I’ve always tried to have a positive outlook on life and make the most of it when I can. To that end I’ve made a point of spending as much time as I can doing interesting things be they climbing mountains, riding a mountain bike, sitting on tropical beaches, eating at nice restaurants (and some rubbish ones), going to see good (and bad) bands, fishing small rivers in the middle of nowhere, camping in beautiful surroundings, being torrentially rained on while camping and a thousand other things big and small. Rather than spending a life watching TV, staring at a computer screen (now doesn’t count as I’ll switch it off when I’ve written this), I’ve always wanted to go outside and live a life full of experiences.
But experiences alone aren’t what drive me. What matters to me is sharing those experiences with someone else and it’s something I’ve only recently realised I do.
Whenever I go hiking on my own my mind seems to switch into “training mode” and I use it to test and improve my fitness. I’ll have one earphone in listening to podcasts and push myself to my limit (to firstly see what it is) then I’ll keep pushing until I’ve gone to the top, back down and am taking my boots off at my car. I don’t even stop at the summit, I just keep moving along, resting when / if I need to. Sure I’ll take some pictures and admire the scenery, but to me it’s training – all physical and mental.
Contrast that when I do the same hike with someone else. This time there’s no earphones. No test of fitness. No pushing myself (unless I’m hiking with Nick who’s always fitter than I am). And I definitely do stop at the summit. When I’m on my own the objective is the mountain, but when I’m with someone else the aim of the day is to spend time with that person and enjoy that time with them.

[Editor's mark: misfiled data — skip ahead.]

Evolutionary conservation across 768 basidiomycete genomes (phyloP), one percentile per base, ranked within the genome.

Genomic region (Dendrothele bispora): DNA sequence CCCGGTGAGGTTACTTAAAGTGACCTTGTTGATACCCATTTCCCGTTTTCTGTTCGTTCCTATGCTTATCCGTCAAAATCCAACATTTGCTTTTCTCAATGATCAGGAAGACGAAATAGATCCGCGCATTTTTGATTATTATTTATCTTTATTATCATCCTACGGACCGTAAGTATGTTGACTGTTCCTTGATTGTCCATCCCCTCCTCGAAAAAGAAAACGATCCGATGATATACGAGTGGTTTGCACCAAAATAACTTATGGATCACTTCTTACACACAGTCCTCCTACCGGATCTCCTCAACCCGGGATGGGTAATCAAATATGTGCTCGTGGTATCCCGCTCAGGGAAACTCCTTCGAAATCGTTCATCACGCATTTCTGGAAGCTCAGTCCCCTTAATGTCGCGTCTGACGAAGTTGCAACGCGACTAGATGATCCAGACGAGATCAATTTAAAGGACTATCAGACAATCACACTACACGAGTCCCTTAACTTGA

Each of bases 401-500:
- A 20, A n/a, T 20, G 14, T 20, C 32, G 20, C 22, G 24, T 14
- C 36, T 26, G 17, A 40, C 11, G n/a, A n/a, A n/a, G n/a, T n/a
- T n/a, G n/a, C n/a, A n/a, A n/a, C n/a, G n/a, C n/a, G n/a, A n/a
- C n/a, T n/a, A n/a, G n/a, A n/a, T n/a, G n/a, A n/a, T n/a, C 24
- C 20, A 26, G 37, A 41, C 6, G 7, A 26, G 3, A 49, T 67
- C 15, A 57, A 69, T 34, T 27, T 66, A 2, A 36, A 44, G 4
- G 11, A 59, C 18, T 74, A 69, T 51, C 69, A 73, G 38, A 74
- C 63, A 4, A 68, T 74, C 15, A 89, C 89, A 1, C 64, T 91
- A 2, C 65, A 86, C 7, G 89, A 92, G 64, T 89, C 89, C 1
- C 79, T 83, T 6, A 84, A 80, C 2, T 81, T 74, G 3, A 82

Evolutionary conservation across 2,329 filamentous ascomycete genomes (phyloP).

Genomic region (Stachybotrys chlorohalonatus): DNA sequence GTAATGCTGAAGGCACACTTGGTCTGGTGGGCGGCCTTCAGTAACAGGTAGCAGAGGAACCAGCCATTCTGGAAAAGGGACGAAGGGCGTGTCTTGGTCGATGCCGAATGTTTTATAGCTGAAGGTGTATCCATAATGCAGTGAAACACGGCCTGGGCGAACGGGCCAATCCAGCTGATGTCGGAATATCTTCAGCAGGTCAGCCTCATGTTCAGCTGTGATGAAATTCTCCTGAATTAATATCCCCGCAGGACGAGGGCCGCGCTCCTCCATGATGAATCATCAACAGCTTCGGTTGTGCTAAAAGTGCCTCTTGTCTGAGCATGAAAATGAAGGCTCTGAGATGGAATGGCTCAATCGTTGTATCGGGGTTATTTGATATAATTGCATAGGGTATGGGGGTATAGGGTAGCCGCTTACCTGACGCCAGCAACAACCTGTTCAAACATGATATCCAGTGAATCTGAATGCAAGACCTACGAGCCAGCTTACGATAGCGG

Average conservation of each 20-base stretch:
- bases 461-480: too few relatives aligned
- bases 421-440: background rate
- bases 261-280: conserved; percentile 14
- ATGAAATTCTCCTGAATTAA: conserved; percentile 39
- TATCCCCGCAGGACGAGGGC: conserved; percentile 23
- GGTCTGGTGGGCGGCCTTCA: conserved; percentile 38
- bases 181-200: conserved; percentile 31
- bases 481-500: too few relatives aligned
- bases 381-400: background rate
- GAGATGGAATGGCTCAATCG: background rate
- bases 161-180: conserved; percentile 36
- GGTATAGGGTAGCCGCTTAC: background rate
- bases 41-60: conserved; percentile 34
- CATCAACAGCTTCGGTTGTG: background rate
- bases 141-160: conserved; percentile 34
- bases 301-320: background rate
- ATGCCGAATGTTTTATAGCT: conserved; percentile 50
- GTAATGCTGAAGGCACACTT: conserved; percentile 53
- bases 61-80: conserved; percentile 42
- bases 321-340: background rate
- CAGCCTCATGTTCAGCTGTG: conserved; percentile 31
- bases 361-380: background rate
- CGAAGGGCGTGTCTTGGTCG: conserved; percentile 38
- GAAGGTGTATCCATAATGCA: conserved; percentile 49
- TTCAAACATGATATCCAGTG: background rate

Experiences only last a fleeting moment and they’re gone for ever. But the memory of those shared experiences is what stays with you and if I can sit having a pint with that person years from now and re-live them (like getting stuck in a bog and having to crawl out of it) and laugh then that’s what counts. That’s why I love taking photographs – you can capture a shared moment and relive it for years to come (click below to see a full-sized picture of ‘The Many Hairstyles of John’):
I suppose it comes back to the way I make “important” decisions. I picture myself lying on my deathbed decades from now going over my life in my head while staring at the ceiling. When I need to decide something now I try to see it from that point of view – knowing that my life had been lived and I can dispassionately make the right call. In the same way I ask myself what memories will stand out for me? It’s not the mountains or the beaches or the camping or the food or the drink or the bands or cleaning out that blocked sink. It’s not the things themselves, it’s the people I spent those times with. It’s them I’ll remember and the places and events were merely a backdrop to that most important and easily overlooked thing in the 21st century – human contact.
So the next time we’re out for a drink or something to eat, hiking up a mountain, buying a new pair of shoes while I complain that my eyes hurt from the bright store lights or anything else, remember that it’s not a race or a competition for me and what we’re doing doesn’t matter so much. I’m living my life in the moment and sharing that experience with you. And to me that’s all that matters.
Nice sentiments John. The title put me in mind of the scene at the end of “Into The Wild” when a dying Chris McCandless reaches a similar conclusions and writes “Happiness only real when shared” into a book.
Thanks Ian. Yeah, I loved that film, not least because he shared my world view and because it was a true story. Great performance and loved the end credits when you see the photo of the real Chris and you could see it in his eyes.
Completely agree (and good to have a reminder)
“Experiences only last a fleeting moment and they’re gone for ever. But the memory of those shared experiences is what stays with you…” – Very well said. If only I could stash those experiences in bottles, and gobble them when I’m down and all… That would be like, the awesomest!
Hey John — don’t suppose that photo was a screencap of one of your Backgrounds? I often used to end up with ones that I liked. Oh, if only I could do that again on my new Mac…
It was manually created as it happens. I’m switching over to iOS development as I have a few mobile app ideas I’d like to try before going back to desktop development and since I’m an all Mac user now that desktop app will doubtless be a background switcher for the Mac!